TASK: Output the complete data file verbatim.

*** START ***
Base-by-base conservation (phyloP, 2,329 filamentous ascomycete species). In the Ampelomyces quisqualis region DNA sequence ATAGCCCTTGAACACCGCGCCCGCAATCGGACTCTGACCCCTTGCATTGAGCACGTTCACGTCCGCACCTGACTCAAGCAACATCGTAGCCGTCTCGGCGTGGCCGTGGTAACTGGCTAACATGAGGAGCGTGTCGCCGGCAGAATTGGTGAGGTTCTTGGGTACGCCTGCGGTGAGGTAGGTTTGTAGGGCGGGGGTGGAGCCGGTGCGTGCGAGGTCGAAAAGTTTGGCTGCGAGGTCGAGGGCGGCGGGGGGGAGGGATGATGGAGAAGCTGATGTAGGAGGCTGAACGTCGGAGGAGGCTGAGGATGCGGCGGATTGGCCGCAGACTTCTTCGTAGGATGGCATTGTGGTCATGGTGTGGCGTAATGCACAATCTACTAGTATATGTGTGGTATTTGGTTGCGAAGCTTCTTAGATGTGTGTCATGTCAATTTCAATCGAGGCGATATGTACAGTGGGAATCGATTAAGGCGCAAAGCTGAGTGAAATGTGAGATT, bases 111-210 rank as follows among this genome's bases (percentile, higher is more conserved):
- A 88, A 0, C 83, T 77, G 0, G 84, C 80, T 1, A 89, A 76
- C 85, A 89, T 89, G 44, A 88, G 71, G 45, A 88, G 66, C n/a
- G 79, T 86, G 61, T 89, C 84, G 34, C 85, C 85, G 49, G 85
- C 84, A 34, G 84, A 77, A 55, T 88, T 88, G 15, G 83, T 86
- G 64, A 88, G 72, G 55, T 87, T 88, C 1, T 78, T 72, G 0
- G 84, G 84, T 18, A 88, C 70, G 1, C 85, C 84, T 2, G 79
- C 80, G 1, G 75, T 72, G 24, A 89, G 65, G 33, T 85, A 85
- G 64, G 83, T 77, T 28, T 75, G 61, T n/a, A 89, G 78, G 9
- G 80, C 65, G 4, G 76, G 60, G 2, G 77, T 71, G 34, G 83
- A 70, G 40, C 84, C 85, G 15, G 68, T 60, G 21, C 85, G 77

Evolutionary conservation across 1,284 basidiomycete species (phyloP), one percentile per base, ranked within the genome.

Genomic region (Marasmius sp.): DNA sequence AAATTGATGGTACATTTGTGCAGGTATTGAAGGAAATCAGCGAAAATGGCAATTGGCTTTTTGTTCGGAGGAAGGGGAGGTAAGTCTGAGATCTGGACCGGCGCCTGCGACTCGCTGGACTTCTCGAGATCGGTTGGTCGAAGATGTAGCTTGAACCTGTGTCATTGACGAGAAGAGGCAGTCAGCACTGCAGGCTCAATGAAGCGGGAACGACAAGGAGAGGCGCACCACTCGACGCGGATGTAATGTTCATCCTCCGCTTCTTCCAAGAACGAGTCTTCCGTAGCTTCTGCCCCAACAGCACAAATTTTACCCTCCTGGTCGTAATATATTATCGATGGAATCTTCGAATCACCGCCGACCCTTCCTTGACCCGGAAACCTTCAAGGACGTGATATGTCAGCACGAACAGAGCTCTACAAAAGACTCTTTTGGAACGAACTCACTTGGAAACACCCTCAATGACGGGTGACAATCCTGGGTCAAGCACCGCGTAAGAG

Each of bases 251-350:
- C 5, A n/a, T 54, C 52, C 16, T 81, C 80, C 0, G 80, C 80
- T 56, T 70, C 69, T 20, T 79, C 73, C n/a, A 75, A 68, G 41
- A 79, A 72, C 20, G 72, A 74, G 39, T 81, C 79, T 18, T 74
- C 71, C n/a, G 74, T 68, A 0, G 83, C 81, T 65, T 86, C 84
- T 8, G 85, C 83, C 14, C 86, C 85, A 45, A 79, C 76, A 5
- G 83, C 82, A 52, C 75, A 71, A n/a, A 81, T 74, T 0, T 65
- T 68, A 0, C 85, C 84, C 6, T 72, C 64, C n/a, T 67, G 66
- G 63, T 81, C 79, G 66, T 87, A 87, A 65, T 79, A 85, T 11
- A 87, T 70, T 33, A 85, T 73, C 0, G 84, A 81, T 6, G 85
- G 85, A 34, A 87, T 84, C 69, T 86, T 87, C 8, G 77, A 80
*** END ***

Base-by-base conservation (phyloP, 2,329 filamentous ascomycete species). In the Ampelomyces quisqualis region DNA sequence ATAGCCCTTGAACACCGCGCCCGCAATCGGACTCTGACCCCTTGCATTGAGCACGTTCACGTCCGCACCTGACTCAAGCAACATCGTAGCCGTCTCGGCGTGGCCGTGGTAACTGGCTAACATGAGGAGCGTGTCGCCGGCAGAATTGGTGAGGTTCTTGGGTACGCCTGCGGTGAGGTAGGTTTGTAGGGCGGGGGTGGAGCCGGTGCGTGCGAGGTCGAAAAGTTTGGCTGCGAGGTCGAGGGCGGCGGGGGGGAGGGATGATGGAGAAGCTGATGTAGGAGGCTGAACGTCGGAGGAGGCTGAGGATGCGGCGGATTGGCCGCAGACTTCTTCGTAGGATGGCATTGTGGTCATGGTGTGGCGTAATGCACAATCTACTAGTATATGTGTGGTATTTGGTTGCGAAGCTTCTTAGATGTGTGTCATGTCAATTTCAATCGAGGCGATATGTACAGTGGGAATCGATTAAGGCGCAAAGCTGAGTGAAATGTGAGATT, bases 111-210 rank as follows among this genome's bases (percentile, higher is more conserved):
- A 88, A 0, C 83, T 77, G 0, G 84, C 80, T 1, A 89, A 76
- C 85, A 89, T 89, G 44, A 88, G 71, G 45, A 88, G 66, C n/a
- G 79, T 86, G 61, T 89, C 84, G 34, C 85, C 85, G 49, G 85
- C 84, A 34, G 84, A 77, A 55, T 88, T 88, G 15, G 83, T 86
- G 64, A 88, G 72, G 55, T 87, T 88, C 1, T 78, T 72, G 0
- G 84, G 84, T 18, A 88, C 70, G 1, C 85, C 84, T 2, G 79
- C 80, G 1, G 75, T 72, G 24, A 89, G 65, G 33, T 85, A 85
- G 64, G 83, T 77, T 28, T 75, G 61, T n/a, A 89, G 78, G 9
- G 80, C 65, G 4, G 76, G 60, G 2, G 77, T 71, G 34, G 83
- A 70, G 40, C 84, C 85, G 15, G 68, T 60, G 21, C 85, G 77

Evolutionary conservation across 1,284 basidiomycete species (phyloP), one percentile per base, ranked within the genome.

Genomic region (Marasmius sp.): DNA sequence AAATTGATGGTACATTTGTGCAGGTATTGAAGGAAATCAGCGAAAATGGCAATTGGCTTTTTGTTCGGAGGAAGGGGAGGTAAGTCTGAGATCTGGACCGGCGCCTGCGACTCGCTGGACTTCTCGAGATCGGTTGGTCGAAGATGTAGCTTGAACCTGTGTCATTGACGAGAAGAGGCAGTCAGCACTGCAGGCTCAATGAAGCGGGAACGACAAGGAGAGGCGCACCACTCGACGCGGATGTAATGTTCATCCTCCGCTTCTTCCAAGAACGAGTCTTCCGTAGCTTCTGCCCCAACAGCACAAATTTTACCCTCCTGGTCGTAATATATTATCGATGGAATCTTCGAATCACCGCCGACCCTTCCTTGACCCGGAAACCTTCAAGGACGTGATATGTCAGCACGAACAGAGCTCTACAAAAGACTCTTTTGGAACGAACTCACTTGGAAACACCCTCAATGACGGGTGACAATCCTGGGTCAAGCACCGCGTAAGAG

Each of bases 251-350:
- C 5, A n/a, T 54, C 52, C 16, T 81, C 80, C 0, G 80, C 80
- T 56, T 70, C 69, T 20, T 79, C 73, C n/a, A 75, A 68, G 41
- A 79, A 72, C 20, G 72, A 74, G 39, T 81, C 79, T 18, T 74
- C 71, C n/a, G 74, T 68, A 0, G 83, C 81, T 65, T 86, C 84
- T 8, G 85, C 83, C 14, C 86, C 85, A 45, A 79, C 76, A 5
- G 83, C 82, A 52, C 75, A 71, A n/a, A 81, T 74, T 0, T 65
- T 68, A 0, C 85, C 84, C 6, T 72, C 64, C n/a, T 67, G 66
- G 63, T 81, C 79, G 66, T 87, A 87, A 65, T 79, A 85, T 11
- A 87, T 70, T 33, A 85, T 73, C 0, G 84, A 81, T 6, G 85
- G 85, A 34, A 87, T 84, C 69, T 86, T 87, C 8, G 77, A 80